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 Vaccinium subsp. var.  Incl: blueberries, cranberries, huckleberries, lingonberries
Vaccinium corymbosum
Habit: [[Category:]]
Height: to
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Lifespan: perennial
Origin: N Hemisphere and S Africa
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USDA Zones: to
Sunset Zones:
Flower features:
Ericaceae > Vaccinium var. ,

Standard Cyclopedia of Horticulture

Vaccinium (ancient Latin name of the blueberry). Ericaceae. Blueberries, Bilberries, Deerberries, and Cranberries. Erect or creeping shrubs, often with green speckled twigs, well known in this country as the source of excellent wild berries; sometimes planted for ornament.

Leaves alternate, evergreen or deciduous, coriaceous or herbaceous: fls. solitary, axillary or terminal or in racemes; sepals 4-5 or obsolete; corolla gamopetalous, urceolate, cylindrical, campanulate, or rotate, 4-5-toothed or -parted, white or pink; stamens 8-10; anthers dehiscing by pores at the tips of long slender terminal tubes, epigynous: carpels 4-5; ovary inferior, 4-5-celled, or 8-10-celled by intrusion of the midrib of each carpel: fr. a many-seeded berry capped by the persistent calyx.—The genus consists of about 130 species of wide geographic distribution, extending from the Arctic Circle to the higher mountains of the tropics. They are most common in North America and the Himalayas. The genus is almost without representation in the southern hemisphere.

The well-known confusion in the popular names applied to Vaccinium is stated by Munson as follows: "The terms 'bilberry' and 'whortleberry' usually mentioned as 'common names' by American writers are seldom or never heard among the common people in this country; while 'huckleberry' is often used indiscriminately for plants of this genus and for the Gaylussacias. In the central states the term 'huckleberry' is usually applied to V. corymbosum, while 'blueberry' is given to the low-growing species, like V. canadensis and V. pennsylvanicum. In New England, 'huckleberry' is reserved for species of Gaylussacia, while 'blueberry' is applied to the lower-growing species as above, and 'high-bush blueberry’ to V. corymbosum. The red-berried species are, in general, referred to as 'cranberries.'"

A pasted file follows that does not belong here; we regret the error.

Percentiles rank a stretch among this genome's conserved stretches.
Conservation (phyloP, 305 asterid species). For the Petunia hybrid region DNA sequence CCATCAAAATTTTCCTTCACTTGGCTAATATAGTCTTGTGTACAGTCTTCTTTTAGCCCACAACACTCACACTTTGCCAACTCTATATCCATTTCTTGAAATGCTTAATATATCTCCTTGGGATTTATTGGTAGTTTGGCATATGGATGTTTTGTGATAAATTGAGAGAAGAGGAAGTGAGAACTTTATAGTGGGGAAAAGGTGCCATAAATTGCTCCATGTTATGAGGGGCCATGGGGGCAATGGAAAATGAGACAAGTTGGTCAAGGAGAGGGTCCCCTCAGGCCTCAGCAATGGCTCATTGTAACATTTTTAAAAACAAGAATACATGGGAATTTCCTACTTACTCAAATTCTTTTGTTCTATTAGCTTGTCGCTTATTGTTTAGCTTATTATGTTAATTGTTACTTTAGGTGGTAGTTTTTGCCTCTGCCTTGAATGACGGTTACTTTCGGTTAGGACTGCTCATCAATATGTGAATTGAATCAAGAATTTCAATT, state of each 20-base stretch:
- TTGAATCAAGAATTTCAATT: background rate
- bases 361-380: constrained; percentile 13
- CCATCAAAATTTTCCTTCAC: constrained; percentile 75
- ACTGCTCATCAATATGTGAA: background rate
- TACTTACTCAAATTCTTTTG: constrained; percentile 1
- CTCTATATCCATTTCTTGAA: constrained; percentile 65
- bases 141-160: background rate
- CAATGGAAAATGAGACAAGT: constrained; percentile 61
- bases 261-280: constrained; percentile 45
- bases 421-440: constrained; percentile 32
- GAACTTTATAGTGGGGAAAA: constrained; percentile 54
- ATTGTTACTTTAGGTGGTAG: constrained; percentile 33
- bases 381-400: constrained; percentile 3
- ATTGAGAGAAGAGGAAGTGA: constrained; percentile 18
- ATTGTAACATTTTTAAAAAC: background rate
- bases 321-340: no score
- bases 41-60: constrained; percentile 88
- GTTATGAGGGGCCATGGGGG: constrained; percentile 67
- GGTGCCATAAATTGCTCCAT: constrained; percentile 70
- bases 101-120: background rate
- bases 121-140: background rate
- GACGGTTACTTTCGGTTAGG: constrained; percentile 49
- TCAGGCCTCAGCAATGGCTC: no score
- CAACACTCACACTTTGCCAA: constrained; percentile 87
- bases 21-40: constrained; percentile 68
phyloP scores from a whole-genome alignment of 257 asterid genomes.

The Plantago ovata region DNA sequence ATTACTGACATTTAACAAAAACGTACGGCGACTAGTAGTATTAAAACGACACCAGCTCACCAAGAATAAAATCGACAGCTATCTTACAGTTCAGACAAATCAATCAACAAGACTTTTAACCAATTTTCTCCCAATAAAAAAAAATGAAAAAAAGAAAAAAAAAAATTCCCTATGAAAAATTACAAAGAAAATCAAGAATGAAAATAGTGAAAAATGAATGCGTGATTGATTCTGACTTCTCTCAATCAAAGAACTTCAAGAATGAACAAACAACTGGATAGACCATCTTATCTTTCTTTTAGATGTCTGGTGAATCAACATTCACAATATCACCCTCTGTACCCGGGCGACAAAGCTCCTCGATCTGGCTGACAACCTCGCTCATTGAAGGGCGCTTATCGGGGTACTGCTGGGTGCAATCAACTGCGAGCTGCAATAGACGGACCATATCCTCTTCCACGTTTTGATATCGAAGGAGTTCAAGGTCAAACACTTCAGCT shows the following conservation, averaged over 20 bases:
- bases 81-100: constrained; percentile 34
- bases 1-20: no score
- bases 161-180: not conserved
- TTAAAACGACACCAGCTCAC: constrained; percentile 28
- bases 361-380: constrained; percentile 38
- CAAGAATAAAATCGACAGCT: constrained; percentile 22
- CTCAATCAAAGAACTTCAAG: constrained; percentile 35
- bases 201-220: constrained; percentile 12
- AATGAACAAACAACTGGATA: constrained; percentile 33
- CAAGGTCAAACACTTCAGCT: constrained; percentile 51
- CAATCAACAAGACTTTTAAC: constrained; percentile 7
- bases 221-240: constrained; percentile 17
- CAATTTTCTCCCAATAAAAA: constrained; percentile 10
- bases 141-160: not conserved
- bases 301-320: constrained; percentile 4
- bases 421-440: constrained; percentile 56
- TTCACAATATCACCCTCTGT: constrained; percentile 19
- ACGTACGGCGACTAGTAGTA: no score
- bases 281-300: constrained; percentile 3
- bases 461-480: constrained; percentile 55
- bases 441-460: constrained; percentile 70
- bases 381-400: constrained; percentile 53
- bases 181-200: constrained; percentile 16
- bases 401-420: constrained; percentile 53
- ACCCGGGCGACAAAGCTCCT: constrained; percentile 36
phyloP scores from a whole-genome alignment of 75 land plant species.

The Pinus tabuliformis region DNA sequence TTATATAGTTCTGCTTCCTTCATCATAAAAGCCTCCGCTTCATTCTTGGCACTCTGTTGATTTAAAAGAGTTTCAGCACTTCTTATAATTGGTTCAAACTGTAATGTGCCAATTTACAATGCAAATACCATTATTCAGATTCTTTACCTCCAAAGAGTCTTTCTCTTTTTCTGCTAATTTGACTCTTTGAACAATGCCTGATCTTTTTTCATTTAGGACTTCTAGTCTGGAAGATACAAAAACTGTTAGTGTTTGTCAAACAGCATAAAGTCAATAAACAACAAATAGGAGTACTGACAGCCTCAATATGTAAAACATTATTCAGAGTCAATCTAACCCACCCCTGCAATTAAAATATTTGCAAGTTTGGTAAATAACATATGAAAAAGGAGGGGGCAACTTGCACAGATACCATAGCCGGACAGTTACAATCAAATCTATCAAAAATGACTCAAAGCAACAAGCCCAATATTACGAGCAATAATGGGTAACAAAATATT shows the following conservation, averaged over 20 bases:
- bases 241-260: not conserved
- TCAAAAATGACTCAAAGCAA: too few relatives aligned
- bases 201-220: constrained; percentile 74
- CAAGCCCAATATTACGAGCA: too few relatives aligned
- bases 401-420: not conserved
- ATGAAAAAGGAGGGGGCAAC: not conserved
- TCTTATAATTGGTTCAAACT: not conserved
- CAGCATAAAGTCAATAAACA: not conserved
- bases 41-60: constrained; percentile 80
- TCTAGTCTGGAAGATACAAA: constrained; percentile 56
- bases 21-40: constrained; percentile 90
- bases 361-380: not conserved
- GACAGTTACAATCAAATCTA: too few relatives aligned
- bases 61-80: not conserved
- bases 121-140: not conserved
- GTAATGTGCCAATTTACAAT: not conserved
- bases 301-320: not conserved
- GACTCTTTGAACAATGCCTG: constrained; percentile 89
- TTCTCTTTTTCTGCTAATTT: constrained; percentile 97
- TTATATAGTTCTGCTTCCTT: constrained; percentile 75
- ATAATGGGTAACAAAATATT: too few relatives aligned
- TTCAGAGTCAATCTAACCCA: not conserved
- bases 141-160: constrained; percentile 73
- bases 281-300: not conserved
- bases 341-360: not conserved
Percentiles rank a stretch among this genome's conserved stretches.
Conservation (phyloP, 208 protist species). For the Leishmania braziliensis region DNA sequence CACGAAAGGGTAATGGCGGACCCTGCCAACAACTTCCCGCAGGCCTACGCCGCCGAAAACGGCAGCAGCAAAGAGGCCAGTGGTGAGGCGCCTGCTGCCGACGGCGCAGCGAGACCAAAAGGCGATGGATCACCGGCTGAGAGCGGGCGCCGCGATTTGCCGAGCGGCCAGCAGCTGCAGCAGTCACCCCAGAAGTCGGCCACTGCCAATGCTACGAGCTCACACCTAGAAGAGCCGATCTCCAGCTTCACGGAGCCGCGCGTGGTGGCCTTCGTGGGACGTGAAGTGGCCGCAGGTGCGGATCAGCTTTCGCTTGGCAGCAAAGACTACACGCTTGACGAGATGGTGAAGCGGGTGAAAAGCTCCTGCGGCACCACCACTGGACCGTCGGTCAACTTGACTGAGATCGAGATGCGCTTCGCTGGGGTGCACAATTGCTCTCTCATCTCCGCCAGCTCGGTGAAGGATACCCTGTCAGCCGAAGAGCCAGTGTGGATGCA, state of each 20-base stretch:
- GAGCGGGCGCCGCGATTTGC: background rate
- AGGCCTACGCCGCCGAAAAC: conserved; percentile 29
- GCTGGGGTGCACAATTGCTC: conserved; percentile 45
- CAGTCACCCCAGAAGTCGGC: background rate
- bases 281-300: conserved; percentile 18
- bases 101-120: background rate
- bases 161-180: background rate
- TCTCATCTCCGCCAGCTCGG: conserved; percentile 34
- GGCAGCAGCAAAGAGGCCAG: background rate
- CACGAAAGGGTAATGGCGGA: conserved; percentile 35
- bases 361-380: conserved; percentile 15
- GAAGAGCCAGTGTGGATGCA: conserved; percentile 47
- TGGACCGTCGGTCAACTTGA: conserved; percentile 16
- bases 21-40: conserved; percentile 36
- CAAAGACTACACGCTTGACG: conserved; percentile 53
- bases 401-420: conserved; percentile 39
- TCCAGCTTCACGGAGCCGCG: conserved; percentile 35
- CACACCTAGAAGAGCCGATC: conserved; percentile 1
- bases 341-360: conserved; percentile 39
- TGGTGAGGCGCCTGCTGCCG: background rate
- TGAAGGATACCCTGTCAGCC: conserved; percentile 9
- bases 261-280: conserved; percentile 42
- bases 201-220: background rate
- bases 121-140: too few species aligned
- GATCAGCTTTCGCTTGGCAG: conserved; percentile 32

Among the plants that lend tone to the landscape in October and November by reason of their bright foliage, many of the species of Vaccinium may be included—the brilliant red, crimson, and orange colors often persisting much longer than the bright-hued leaves of a large number of other plants. Of the ornamental species none is more strikingly beautiful late in the autumn than the common high-bush blueberry, V. corymbosum. When well grown it is a stout, thick, spreading bush 8 to 10 feet high. The plant is beautiful when in flower; the fruit is attractive and of the best quality, and the bright scarlet and crimson effects in late autumn, rivaling the sumach in brilliancy, are unsurpassed. As an ornamental plant the species deserves a place in every garden. V. pennsylvanicum also brightens waste places for a short time, but drops its foliage too early to be worthy of planting as an undershrub. The same is true of V. canadense, which is in many respects similar. V. stamineum, though early deciduous, is attractive when in bloom and throughout the summer by reason of its graceful habit. It is particularly adapted for sterile sandy or gravelly situations, and it is one of the very few ornamental shrubs specially suited for densely shaded situations. It has the peculiarity of never forming a true flower- bud, the blossom being open from the first. V. arboreum forms an irregular shrub too diffuse and straggling to be of value except when planted in masses at the South. V. hirsutum is as beautiful in its autumn coloring as is V. corymbosum and, like that species, retains its foliage late in the season. V. Vitis-Idaea and V. uliginosum, with their shining box-like foliage, can be used very effectively as edging for the shrubbery border.